WASHINGTON — The amount of mortgages held by national banks has diminished by nearly half since the financial crisis, to $3.26 trillion in the third quarter, according to a report by the Office of the Comptroller of the Currency.
The OCC’s quarterly metrics report, released Tuesday, showed continued improvements in credit quality of mortgage loans at banks. But it also noted that the report is based on $3.26 trillion in principal balances, representing 32% of all mortgages in the U.S. Ten years ago, that figure was $6.1 trillion in mortgage balances, representing 60% of all outstanding mortgages.
The staggering decline of mortgages at traditional banks shows just how much the mortgage market has moved to nonbanks. Regulators have previously taken note of this shift amid concerns that banks could take greater risks to stay competitive.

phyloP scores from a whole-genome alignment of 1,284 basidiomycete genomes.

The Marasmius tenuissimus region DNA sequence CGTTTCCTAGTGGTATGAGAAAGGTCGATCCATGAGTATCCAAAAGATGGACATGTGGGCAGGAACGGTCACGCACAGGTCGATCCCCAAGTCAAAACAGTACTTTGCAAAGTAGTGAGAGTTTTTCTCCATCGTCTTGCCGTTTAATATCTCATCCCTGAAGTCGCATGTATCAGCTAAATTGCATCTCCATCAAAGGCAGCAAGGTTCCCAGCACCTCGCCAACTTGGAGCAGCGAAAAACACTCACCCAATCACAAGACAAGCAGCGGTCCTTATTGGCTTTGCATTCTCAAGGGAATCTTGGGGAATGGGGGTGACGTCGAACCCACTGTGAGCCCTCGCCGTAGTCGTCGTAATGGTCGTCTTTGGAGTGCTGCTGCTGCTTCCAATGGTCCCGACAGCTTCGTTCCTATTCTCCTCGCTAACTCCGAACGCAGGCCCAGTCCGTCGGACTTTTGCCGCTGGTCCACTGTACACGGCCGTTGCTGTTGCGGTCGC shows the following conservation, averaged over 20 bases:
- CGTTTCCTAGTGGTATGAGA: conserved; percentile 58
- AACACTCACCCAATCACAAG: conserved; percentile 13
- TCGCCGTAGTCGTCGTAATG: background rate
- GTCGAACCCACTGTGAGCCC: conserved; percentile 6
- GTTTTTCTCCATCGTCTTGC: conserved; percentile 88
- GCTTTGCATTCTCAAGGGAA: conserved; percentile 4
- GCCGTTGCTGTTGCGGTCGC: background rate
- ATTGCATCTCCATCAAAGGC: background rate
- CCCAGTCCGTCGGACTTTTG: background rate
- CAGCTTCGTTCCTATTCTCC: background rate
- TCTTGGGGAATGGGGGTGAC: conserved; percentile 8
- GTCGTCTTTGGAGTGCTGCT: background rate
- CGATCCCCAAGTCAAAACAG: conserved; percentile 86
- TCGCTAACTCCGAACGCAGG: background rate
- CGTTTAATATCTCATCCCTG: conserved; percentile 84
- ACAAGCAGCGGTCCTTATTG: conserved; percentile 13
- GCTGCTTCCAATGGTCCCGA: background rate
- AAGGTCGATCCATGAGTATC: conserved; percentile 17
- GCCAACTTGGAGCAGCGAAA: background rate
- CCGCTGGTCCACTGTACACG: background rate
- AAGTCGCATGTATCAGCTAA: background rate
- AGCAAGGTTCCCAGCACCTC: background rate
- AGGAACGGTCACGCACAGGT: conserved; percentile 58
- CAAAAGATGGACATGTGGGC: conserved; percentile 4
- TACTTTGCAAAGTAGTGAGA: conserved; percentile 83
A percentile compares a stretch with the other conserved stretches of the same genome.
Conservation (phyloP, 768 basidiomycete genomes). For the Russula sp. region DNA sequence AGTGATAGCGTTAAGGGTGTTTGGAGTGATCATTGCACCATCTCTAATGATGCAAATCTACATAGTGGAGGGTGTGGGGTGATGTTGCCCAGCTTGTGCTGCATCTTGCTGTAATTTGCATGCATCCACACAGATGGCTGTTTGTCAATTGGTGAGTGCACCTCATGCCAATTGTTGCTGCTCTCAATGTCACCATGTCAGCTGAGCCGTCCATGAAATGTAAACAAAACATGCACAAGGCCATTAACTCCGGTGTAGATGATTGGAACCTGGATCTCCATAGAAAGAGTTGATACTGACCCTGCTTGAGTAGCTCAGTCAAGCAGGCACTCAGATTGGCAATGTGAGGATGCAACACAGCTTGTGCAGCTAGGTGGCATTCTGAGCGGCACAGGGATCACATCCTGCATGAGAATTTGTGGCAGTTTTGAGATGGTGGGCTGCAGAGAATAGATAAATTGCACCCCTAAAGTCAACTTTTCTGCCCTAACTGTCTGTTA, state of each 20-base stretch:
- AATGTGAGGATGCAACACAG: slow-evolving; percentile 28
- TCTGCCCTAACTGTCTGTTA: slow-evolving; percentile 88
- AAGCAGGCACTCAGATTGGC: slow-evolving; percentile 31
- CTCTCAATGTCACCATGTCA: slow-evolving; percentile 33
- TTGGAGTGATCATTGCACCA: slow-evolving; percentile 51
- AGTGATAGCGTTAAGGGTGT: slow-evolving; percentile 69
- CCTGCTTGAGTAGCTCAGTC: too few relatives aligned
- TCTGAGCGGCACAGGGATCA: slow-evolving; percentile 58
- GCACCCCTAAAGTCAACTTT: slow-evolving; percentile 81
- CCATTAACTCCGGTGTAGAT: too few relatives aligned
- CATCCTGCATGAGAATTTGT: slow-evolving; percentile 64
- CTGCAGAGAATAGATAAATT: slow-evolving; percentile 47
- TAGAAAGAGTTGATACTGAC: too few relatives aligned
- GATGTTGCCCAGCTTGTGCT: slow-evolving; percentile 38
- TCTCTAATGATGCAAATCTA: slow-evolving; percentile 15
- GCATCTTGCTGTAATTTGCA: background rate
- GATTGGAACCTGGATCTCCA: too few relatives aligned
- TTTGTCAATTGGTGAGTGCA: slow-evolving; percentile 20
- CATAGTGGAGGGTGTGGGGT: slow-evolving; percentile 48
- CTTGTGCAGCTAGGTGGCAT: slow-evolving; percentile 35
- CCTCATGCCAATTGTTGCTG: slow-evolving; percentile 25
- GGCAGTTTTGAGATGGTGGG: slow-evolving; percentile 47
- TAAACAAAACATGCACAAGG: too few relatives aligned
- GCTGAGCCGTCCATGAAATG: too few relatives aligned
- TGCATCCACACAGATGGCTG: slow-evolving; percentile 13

“The highly competitive environment with nonbanks, particularly in the residential mortgage market, results in banks seeking to improve operating efficiency and considering introducing new consumer products,” the OCC said in its semiannual risk report released earlier this month.
Overall, however, national banks continue to underwrite healthy mortgages. The OCC’s third-quarter mortgage metrics report showed that 95.4% of mortgages at banks were current and performing, up from 94.8% a year earlier.
New foreclosures fell 3.7% to 28,508 in the third quarter from the previous quarter and fell 16.8% from a year earlier. Mortgage modifications also declined quarter over quarter, by 21.3% to 25,701. About 69.2% of those mortgage modifications were to reduce the loan’s monthly payments.